House OKs initial school drilling rule

It seems perfectly reasonable to Lafayette Democratic Rep. Mike Foote that, when it comes to public schools, the state’s setback rules for oil and gas drilling wells begin not at the buildings on campus, but the campus itself.

But to GOP lawmakers in the Colorado House, it’s just one more restriction on an industry that has done well for the state.

So while the Democratic-controlled House easily gave HB1256 a preliminary thumbs-up on Tuesday, its fate in the Senate where the Republicans have the majority is less certain.

“It’s our responsibility as a Legislature to address obvious problems in a rule,” Foote said on the House floor. “We do it all the time, and we should do it with this as well.”

Republican lawmakers, however, said they are tired of seeing these continued “attacks” on oil and gas drillers, saying that many schools wouldn’t even exist if it wasn’t for the jobs and tax revenues that the industry provides.

“When I see this, I see economic activity and taxes that are paid by good, hard-working people in the oil and gas industry,” said Rep. Larry Liston, R-Colorado Springs. “I would venture to say that (schools) to a large degree probably are courtesy of the oil and gas industry, which has brought in jobs and economic activity.”

Republicans repeatedly criticized Democrats for supporting the bill and others like it,  contending they either want to see all fossil fuel development end outright, or just want to piecemeal it to death by attacking parts of it.

Rep. Yeulin Willett, R-Grand Junction, said one of the premises of the bill is a false one. That premise is based on health dangers to children, something that’s not been supported by recent research.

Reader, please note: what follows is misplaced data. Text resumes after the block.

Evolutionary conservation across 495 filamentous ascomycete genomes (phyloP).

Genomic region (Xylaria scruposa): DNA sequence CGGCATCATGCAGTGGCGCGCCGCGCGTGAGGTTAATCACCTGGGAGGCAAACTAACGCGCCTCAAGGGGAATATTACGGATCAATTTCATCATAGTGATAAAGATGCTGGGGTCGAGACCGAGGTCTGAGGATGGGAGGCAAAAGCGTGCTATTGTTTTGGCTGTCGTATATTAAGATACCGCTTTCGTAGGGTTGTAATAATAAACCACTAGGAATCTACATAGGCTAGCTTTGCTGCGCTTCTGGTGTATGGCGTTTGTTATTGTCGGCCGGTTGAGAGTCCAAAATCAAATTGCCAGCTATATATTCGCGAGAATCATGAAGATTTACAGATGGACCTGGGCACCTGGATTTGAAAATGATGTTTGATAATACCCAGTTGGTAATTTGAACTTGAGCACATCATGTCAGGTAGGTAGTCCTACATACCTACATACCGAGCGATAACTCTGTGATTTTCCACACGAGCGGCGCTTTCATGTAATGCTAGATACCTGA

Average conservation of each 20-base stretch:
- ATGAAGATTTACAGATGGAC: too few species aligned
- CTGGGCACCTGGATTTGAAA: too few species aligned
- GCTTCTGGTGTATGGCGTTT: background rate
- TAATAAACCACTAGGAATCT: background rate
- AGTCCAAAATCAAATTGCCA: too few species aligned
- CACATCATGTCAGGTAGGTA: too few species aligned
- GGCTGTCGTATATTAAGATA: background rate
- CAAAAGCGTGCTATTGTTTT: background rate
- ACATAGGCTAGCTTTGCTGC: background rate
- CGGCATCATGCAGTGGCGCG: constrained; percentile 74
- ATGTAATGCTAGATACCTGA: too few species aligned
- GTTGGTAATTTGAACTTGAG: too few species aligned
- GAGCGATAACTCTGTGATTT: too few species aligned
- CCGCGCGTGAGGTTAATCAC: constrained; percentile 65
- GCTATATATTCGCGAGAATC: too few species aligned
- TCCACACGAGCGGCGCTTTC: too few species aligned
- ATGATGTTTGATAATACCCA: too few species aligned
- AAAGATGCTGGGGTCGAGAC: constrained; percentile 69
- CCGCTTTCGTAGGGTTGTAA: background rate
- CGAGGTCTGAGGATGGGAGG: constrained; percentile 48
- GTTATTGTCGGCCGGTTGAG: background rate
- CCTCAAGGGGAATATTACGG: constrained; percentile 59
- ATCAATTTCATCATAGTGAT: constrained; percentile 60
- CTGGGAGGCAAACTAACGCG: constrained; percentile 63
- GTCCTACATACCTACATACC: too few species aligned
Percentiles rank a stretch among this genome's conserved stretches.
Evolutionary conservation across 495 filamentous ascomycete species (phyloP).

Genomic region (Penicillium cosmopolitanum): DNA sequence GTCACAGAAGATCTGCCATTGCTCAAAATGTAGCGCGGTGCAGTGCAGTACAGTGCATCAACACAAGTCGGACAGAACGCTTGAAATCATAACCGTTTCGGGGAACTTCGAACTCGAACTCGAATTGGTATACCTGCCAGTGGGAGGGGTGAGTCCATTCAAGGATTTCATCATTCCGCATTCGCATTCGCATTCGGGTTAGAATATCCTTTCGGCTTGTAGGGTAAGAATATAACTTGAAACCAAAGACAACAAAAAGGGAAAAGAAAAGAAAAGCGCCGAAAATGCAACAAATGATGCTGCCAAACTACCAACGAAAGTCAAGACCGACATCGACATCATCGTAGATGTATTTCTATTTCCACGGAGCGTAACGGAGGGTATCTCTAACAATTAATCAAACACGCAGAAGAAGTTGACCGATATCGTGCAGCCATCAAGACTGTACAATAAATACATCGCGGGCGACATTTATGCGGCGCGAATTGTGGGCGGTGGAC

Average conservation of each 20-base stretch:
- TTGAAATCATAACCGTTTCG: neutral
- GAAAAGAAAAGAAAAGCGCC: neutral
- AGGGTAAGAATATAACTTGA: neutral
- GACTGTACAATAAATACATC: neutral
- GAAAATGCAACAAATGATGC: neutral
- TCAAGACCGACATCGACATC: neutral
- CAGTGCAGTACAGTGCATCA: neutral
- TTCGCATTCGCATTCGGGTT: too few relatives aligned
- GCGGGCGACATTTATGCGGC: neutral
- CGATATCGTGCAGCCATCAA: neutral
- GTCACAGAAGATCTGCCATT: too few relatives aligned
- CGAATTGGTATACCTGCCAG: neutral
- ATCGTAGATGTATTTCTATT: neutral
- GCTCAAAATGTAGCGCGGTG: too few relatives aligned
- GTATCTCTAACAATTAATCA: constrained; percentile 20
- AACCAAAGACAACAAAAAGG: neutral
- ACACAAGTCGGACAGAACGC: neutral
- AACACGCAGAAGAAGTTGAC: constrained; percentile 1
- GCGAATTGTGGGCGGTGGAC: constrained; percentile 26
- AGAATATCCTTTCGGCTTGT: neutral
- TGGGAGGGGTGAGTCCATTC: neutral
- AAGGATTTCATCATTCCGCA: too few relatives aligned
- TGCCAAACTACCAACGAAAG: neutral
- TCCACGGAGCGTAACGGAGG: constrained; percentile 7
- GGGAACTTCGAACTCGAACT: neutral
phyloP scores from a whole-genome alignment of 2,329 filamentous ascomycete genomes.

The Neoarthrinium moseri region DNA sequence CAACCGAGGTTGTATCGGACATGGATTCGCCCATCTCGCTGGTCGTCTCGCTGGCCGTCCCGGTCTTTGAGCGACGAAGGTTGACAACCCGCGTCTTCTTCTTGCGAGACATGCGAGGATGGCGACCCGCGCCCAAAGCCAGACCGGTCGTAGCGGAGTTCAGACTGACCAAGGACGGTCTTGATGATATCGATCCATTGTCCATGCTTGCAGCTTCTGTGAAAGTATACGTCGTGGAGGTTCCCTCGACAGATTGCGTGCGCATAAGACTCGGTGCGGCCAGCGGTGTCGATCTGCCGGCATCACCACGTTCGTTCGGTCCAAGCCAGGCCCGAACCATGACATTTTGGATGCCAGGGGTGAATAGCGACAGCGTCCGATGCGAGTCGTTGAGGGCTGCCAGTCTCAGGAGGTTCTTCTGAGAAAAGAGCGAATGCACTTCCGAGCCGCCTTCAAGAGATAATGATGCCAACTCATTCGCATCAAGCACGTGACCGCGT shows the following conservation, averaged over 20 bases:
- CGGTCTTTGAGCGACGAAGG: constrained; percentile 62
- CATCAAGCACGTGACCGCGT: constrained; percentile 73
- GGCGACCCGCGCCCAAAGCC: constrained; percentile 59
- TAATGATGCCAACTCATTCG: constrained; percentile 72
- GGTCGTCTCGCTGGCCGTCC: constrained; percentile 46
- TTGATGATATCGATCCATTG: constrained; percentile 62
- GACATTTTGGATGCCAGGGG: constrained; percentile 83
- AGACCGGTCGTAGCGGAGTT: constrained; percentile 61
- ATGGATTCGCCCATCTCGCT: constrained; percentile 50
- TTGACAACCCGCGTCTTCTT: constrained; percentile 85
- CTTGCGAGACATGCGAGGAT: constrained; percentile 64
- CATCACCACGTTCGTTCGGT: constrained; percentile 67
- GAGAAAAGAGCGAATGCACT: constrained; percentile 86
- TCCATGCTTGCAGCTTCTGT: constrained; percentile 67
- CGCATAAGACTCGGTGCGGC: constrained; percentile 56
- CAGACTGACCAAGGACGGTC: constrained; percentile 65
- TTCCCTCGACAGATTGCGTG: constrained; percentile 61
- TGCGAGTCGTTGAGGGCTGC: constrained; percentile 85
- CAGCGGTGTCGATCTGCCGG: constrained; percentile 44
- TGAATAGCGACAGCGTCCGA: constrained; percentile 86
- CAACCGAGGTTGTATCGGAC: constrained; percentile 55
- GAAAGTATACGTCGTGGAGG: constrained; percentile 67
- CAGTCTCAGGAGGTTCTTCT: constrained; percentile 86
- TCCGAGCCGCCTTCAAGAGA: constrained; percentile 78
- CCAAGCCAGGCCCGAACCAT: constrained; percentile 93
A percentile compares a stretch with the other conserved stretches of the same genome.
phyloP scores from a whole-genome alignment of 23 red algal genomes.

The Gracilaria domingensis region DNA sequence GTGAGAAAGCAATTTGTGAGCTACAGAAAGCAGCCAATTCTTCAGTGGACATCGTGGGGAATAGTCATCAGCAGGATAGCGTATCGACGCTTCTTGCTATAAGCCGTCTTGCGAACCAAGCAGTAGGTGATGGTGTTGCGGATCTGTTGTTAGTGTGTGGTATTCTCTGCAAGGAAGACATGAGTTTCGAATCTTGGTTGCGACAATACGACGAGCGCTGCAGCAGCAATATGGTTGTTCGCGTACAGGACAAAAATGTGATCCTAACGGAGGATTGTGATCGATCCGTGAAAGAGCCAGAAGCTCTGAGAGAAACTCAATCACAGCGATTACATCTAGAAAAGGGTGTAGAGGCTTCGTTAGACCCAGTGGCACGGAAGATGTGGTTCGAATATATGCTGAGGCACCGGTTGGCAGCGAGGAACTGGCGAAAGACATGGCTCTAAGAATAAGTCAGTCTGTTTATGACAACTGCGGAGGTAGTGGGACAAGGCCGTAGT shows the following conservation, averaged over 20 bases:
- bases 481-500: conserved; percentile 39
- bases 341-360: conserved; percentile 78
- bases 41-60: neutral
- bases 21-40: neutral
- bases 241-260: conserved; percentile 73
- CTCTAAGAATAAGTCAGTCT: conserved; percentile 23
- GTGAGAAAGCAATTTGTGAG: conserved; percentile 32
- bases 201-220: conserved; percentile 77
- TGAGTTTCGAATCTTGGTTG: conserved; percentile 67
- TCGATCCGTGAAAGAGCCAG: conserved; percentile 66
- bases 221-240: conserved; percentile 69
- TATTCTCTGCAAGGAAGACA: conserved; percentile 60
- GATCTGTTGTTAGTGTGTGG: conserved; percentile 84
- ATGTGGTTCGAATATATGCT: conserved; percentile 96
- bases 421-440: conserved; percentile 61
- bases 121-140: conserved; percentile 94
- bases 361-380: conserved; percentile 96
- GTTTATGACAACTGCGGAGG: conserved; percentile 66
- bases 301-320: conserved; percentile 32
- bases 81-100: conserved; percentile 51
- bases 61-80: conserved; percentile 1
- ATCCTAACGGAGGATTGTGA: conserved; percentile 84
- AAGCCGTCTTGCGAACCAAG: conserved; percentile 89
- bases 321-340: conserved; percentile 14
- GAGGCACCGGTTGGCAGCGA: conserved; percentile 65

Pointing to a study released just last month by the Colorado Department of Public Health & Environment, Willett said there is no evidence that drilling activities have led to any health problems for students or anyone else.

“As a fan of the industry, I expected some pretty good news (from the study), but I didn’t expect the news to be as good as it actually was,” Willett said. “They concluded that there is such little health risk that they really need do nothing. We’re so safe right now, we don’t need to do anything.”

Democrats, however, said that’s not the only issue.

“The main issue is that right now under our current rules, the industry can put something that can explode just a couple hundred feet away from a playground, and that’s not right,” Foote said. “Accidents can happen, and they do happen.”

The bill is being closely watched by Battlement Mesa residents, who are dealing with a request by Ursa Resources for a well pad as close as 600 feet from Grand Valley High School in Parachute.

“Operators can still access their minerals and parents can feel a bit more comfortable knowing that their kids have a full 1,000-foot buffer,” said Leslie Robinson, chairwoman of the Grand Valley Citizens Alliance.

The bill requires a final House vote before it can head to the Senate for more debate.


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